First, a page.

Matthew Bowman is the author or editor of several books.
The Mormon People: the making of an American faith (Random House, 2012), is general history of the Mormon movement that explores its uneasy relationship with American culture. It traces Mormonism’s initial rejection of American cultural and economic norms, the religion’s gradual assimilation into them in the twentieth century, and its precarious position today, when it is gaining strength in the global South but again finding itself culturally out of step with the American mainstream.
The Urban Pulpit: New York City and the Fate of Liberal Evangelicalism (Oxford, 2014), argues that the rise of cultural diversity in urban America after the Civil War led many Protestants to embrace an ecumenical and socially activist form of evangelical Christianity.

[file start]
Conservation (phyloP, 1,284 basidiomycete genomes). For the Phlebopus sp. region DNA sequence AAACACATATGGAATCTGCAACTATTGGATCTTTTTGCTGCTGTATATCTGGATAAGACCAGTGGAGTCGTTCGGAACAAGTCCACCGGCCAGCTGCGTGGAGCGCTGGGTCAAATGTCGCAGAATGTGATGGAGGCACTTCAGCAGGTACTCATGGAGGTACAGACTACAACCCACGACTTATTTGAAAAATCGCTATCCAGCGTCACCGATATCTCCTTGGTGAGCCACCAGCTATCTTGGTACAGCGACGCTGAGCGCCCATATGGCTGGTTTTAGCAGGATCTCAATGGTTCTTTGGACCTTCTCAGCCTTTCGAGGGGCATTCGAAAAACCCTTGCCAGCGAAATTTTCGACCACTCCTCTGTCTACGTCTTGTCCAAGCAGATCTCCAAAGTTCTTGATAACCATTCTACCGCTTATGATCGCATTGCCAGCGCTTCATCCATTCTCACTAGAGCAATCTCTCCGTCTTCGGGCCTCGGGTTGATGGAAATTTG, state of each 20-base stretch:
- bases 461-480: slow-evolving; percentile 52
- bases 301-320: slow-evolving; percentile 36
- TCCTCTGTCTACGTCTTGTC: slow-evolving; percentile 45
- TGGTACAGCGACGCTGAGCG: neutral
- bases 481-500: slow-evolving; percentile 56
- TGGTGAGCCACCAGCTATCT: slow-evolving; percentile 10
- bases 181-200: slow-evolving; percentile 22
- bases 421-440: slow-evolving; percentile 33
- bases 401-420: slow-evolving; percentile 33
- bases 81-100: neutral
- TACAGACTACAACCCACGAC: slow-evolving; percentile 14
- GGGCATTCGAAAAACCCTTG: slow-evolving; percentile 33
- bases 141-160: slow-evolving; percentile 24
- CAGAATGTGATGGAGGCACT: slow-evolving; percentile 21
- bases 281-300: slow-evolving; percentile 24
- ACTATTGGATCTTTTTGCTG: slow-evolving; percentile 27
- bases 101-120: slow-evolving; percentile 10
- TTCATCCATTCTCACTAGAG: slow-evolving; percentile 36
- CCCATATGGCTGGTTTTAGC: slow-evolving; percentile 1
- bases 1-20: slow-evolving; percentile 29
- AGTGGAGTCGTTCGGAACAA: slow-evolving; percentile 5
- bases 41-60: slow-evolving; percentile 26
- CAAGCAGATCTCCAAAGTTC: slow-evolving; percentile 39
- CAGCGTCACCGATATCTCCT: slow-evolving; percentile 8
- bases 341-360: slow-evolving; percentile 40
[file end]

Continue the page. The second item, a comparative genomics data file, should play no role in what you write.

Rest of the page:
Women and Mormonism: Historical and Contemporary Perspectives (University of Utah, 2016) is edited with Kate Holbrook. A collection of essays that explores the experience of Mormon women from the founding of Mormonism to the present, the book incorporates a variety of perspectives: from historians to sociologists to personal essays.
Most recently, Bowman has published Christian: The Politics of a Word in America (Harvard, 2018), which explores the multiple ways Christianity in the United States has been mobilized in the political realm. It argues that often white Protestant Christians have linked Christianity to democracy and to “Western civilization,” while other groups have used Christian ideas and imagery to support very different visions of American society.